Immigration Appeals Board (UNE) director Terje Sjeggestad is shrugging off a move that could allow more asylum seeker children to remain in Norway.
The forthcoming government whitepaper, called ‘Barn på flukt’ (‘Children on the run’) contains no legislation changes. However, politicians ask the UNE, which gives a final decision on asylum applications, to take greater consideration to the children in cases where these have been refused.
Minister of Children, Equality, and Social Inclusion Inga Marte Thorkildsen has said she was “very pleased” about the move, which has also been greeted positively by Norway’s Organisation for Asylum Seekers (NOAS).
She declared it will “take greater account of (the some 450) children of asylum seekers who have been in Norway”, and, “that more children than at present will stay. Some children, who would otherwise have been sent out, will be granted residency. Moreover, anyone can ask the UNE to reconsider their case.”
Today, UNE director Terje Sjeggestad declares his organisation will not be looking upon asylum cases involving children any differently, and does not feel bound by the proposal.
“The government has chosen not to instruct the UNE about some new practices in the form in which the government can direct the UNE, namely, through legislative change,” he told NRK.
In response to criticism by minister Thorkildsen that officials have been too strict in their interpretation of the law, Mr Sjeggestad replied, “in keeping with parliament’s decision, political signals shall not be construed as directives.”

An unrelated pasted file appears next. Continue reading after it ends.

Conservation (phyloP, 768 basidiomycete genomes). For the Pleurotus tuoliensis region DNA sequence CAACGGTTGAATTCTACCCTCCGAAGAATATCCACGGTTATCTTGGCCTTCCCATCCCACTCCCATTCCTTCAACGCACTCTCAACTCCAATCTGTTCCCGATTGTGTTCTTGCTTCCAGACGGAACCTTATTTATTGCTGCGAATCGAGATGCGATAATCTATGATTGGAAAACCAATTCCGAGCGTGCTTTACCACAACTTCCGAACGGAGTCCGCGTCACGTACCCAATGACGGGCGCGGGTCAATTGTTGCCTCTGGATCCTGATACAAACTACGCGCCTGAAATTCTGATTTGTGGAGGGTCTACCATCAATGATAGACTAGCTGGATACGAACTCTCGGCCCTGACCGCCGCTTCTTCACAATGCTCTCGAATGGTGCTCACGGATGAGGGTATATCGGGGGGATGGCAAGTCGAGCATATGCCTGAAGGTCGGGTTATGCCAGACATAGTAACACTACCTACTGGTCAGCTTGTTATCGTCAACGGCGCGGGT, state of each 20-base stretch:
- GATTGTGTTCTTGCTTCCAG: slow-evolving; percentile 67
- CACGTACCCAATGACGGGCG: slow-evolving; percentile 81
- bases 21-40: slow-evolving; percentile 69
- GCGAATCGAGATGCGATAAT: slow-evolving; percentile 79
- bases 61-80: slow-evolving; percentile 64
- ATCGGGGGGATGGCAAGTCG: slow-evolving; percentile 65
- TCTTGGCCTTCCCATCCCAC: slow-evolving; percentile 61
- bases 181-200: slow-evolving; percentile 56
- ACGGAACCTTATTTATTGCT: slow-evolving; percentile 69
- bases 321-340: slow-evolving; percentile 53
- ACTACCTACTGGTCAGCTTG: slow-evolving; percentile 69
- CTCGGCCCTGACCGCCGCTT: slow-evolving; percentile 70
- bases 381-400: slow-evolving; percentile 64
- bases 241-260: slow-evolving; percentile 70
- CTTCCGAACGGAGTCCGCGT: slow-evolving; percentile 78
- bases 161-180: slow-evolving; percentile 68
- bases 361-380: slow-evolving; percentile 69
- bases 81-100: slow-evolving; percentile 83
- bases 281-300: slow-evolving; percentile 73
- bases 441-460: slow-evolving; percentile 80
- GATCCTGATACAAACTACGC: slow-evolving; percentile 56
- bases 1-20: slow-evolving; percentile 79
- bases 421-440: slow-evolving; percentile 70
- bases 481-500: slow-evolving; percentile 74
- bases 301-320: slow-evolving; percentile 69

“We have certainly neither received any change of legislation, nor any notification that there will be any legislation change.”
“[...] I assume, therefore, that this means the government is mainly satisfied with the practice our decision makers have established,” he concluded, declaring, “there shouldn’t be any high hopes of a very radical change in practice that causes a very large number of additional children to stay.”
The Foreigner has asked for minister Thorkildsen’s reactions to Mr Sjeggestad’s apparent disregard of the new proposal, as well as how she views the proposal will lead to more children staying according to her earlier statement.
A ministry press spokesperson has redirected the enquiries to the Ministry of Justice and Public Security (formerly the Ministry of Justice and Police) following consultation with a political advisor.
No comment about making the whitepaper proposal more binding, or when this might take effect has yet been received from the Justice Ministry.